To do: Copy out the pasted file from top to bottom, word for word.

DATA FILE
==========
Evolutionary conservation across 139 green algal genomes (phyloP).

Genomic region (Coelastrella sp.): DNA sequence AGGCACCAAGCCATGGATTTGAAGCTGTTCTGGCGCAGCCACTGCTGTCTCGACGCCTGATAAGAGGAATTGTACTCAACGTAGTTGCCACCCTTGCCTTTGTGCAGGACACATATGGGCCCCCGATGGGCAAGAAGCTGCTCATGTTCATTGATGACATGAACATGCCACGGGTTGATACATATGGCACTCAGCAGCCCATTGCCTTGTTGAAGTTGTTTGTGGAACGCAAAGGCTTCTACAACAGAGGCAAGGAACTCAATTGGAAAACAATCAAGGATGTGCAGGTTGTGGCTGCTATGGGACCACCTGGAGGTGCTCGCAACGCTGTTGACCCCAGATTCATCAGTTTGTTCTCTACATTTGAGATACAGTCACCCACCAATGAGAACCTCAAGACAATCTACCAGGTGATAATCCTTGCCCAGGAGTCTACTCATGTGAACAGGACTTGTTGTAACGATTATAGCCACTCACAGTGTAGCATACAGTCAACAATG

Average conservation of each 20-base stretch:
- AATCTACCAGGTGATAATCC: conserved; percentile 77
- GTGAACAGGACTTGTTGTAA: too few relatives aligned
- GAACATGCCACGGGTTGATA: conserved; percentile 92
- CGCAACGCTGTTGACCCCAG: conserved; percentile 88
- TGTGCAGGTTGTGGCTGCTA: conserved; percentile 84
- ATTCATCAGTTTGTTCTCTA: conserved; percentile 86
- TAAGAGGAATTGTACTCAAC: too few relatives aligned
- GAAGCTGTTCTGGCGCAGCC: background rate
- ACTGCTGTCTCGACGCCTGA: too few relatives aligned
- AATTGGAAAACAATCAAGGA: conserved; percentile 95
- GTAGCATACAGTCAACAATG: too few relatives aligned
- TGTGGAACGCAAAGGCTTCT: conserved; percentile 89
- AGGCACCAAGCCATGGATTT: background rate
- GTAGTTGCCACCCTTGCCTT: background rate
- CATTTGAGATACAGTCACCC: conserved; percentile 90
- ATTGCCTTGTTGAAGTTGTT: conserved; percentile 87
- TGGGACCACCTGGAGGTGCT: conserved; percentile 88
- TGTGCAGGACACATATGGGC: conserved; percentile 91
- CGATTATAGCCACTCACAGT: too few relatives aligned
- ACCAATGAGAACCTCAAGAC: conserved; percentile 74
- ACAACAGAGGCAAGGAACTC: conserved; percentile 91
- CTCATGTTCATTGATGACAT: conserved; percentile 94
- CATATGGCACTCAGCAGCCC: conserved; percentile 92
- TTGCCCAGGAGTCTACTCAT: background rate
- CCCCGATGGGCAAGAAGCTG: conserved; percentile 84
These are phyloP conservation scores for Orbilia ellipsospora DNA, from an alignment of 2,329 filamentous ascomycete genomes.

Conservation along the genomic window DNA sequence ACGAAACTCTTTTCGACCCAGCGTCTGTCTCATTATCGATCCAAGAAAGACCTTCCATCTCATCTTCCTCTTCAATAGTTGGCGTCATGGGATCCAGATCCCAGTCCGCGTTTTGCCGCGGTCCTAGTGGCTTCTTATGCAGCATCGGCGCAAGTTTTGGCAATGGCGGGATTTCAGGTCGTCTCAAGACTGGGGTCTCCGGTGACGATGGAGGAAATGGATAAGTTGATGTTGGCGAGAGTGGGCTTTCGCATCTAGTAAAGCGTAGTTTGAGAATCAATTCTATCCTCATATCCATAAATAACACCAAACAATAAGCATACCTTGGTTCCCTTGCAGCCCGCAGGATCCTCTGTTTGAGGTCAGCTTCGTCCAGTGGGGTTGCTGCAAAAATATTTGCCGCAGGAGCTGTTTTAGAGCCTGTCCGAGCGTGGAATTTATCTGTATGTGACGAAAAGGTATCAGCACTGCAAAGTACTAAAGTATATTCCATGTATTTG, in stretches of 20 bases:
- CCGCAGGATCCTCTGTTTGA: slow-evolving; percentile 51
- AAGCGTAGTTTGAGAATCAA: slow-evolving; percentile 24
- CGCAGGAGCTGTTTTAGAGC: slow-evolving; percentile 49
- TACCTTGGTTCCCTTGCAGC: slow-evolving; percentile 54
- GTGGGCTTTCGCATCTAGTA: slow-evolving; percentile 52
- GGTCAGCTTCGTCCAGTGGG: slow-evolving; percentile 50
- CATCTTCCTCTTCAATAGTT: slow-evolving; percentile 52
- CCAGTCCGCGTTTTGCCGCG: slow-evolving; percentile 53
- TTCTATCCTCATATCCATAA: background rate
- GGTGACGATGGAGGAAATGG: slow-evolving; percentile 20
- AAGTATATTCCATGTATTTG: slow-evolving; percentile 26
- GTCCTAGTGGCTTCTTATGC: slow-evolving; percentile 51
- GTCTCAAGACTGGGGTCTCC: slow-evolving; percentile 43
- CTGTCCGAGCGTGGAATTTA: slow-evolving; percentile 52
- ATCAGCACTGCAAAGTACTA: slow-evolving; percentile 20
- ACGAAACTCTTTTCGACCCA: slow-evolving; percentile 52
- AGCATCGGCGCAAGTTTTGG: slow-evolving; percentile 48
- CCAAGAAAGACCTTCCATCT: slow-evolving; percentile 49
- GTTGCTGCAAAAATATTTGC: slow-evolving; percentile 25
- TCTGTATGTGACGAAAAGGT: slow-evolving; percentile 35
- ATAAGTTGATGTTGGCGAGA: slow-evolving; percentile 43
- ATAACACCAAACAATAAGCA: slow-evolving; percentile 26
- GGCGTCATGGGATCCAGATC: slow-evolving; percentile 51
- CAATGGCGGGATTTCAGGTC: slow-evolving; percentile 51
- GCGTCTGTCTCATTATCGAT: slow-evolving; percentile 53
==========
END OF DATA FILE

Evolutionary conservation across 139 green algal genomes (phyloP).

Genomic region (Coelastrella sp.): DNA sequence AGGCACCAAGCCATGGATTTGAAGCTGTTCTGGCGCAGCCACTGCTGTCTCGACGCCTGATAAGAGGAATTGTACTCAACGTAGTTGCCACCCTTGCCTTTGTGCAGGACACATATGGGCCCCCGATGGGCAAGAAGCTGCTCATGTTCATTGATGACATGAACATGCCACGGGTTGATACATATGGCACTCAGCAGCCCATTGCCTTGTTGAAGTTGTTTGTGGAACGCAAAGGCTTCTACAACAGAGGCAAGGAACTCAATTGGAAAACAATCAAGGATGTGCAGGTTGTGGCTGCTATGGGACCACCTGGAGGTGCTCGCAACGCTGTTGACCCCAGATTCATCAGTTTGTTCTCTACATTTGAGATACAGTCACCCACCAATGAGAACCTCAAGACAATCTACCAGGTGATAATCCTTGCCCAGGAGTCTACTCATGTGAACAGGACTTGTTGTAACGATTATAGCCACTCACAGTGTAGCATACAGTCAACAATG

Average conservation of each 20-base stretch:
- AATCTACCAGGTGATAATCC: conserved; percentile 77
- GTGAACAGGACTTGTTGTAA: too few relatives aligned
- GAACATGCCACGGGTTGATA: conserved; percentile 92
- CGCAACGCTGTTGACCCCAG: conserved; percentile 88
- TGTGCAGGTTGTGGCTGCTA: conserved; percentile 84
- ATTCATCAGTTTGTTCTCTA: conserved; percentile 86
- TAAGAGGAATTGTACTCAAC: too few relatives aligned
- GAAGCTGTTCTGGCGCAGCC: background rate
- ACTGCTGTCTCGACGCCTGA: too few relatives aligned
- AATTGGAAAACAATCAAGGA: conserved; percentile 95
- GTAGCATACAGTCAACAATG: too few relatives aligned
- TGTGGAACGCAAAGGCTTCT: conserved; percentile 89
- AGGCACCAAGCCATGGATTT: background rate
- GTAGTTGCCACCCTTGCCTT: background rate
- CATTTGAGATACAGTCACCC: conserved; percentile 90
- ATTGCCTTGTTGAAGTTGTT: conserved; percentile 87
- TGGGACCACCTGGAGGTGCT: conserved; percentile 88
- TGTGCAGGACACATATGGGC: conserved; percentile 91
- CGATTATAGCCACTCACAGT: too few relatives aligned
- ACCAATGAGAACCTCAAGAC: conserved; percentile 74
- ACAACAGAGGCAAGGAACTC: conserved; percentile 91
- CTCATGTTCATTGATGACAT: conserved; percentile 94
- CATATGGCACTCAGCAGCCC: conserved; percentile 92
- TTGCCCAGGAGTCTACTCAT: background rate
- CCCCGATGGGCAAGAAGCTG: conserved; percentile 84
These are phyloP conservation scores for Orbilia ellipsospora DNA, from an alignment of 2,329 filamentous ascomycete genomes.

Conservation along the genomic window DNA sequence ACGAAACTCTTTTCGACCCAGCGTCTGTCTCATTATCGATCCAAGAAAGACCTTCCATCTCATCTTCCTCTTCAATAGTTGGCGTCATGGGATCCAGATCCCAGTCCGCGTTTTGCCGCGGTCCTAGTGGCTTCTTATGCAGCATCGGCGCAAGTTTTGGCAATGGCGGGATTTCAGGTCGTCTCAAGACTGGGGTCTCCGGTGACGATGGAGGAAATGGATAAGTTGATGTTGGCGAGAGTGGGCTTTCGCATCTAGTAAAGCGTAGTTTGAGAATCAATTCTATCCTCATATCCATAAATAACACCAAACAATAAGCATACCTTGGTTCCCTTGCAGCCCGCAGGATCCTCTGTTTGAGGTCAGCTTCGTCCAGTGGGGTTGCTGCAAAAATATTTGCCGCAGGAGCTGTTTTAGAGCCTGTCCGAGCGTGGAATTTATCTGTATGTGACGAAAAGGTATCAGCACTGCAAAGTACTAAAGTATATTCCATGTATTTG, in stretches of 20 bases:
- CCGCAGGATCCTCTGTTTGA: slow-evolving; percentile 51
- AAGCGTAGTTTGAGAATCAA: slow-evolving; percentile 24
- CGCAGGAGCTGTTTTAGAGC: slow-evolving; percentile 49
- TACCTTGGTTCCCTTGCAGC: slow-evolving; percentile 54
- GTGGGCTTTCGCATCTAGTA: slow-evolving; percentile 52
- GGTCAGCTTCGTCCAGTGGG: slow-evolving; percentile 50
- CATCTTCCTCTTCAATAGTT: slow-evolving; percentile 52
- CCAGTCCGCGTTTTGCCGCG: slow-evolving; percentile 53
- TTCTATCCTCATATCCATAA: background rate
- GGTGACGATGGAGGAAATGG: slow-evolving; percentile 20
- AAGTATATTCCATGTATTTG: slow-evolving; percentile 26
- GTCCTAGTGGCTTCTTATGC: slow-evolving; percentile 51
- GTCTCAAGACTGGGGTCTCC: slow-evolving; percentile 43
- CTGTCCGAGCGTGGAATTTA: slow-evolving; percentile 52
- ATCAGCACTGCAAAGTACTA: slow-evolving; percentile 20
- ACGAAACTCTTTTCGACCCA: slow-evolving; percentile 52
- AGCATCGGCGCAAGTTTTGG: slow-evolving; percentile 48
- CCAAGAAAGACCTTCCATCT: slow-evolving; percentile 49
- GTTGCTGCAAAAATATTTGC: slow-evolving; percentile 25
- TCTGTATGTGACGAAAAGGT: slow-evolving; percentile 35
- ATAAGTTGATGTTGGCGAGA: slow-evolving; percentile 43
- ATAACACCAAACAATAAGCA: slow-evolving; percentile 26
- GGCGTCATGGGATCCAGATC: slow-evolving; percentile 51
- CAATGGCGGGATTTCAGGTC: slow-evolving; percentile 51
- GCGTCTGTCTCATTATCGAT: slow-evolving; percentile 53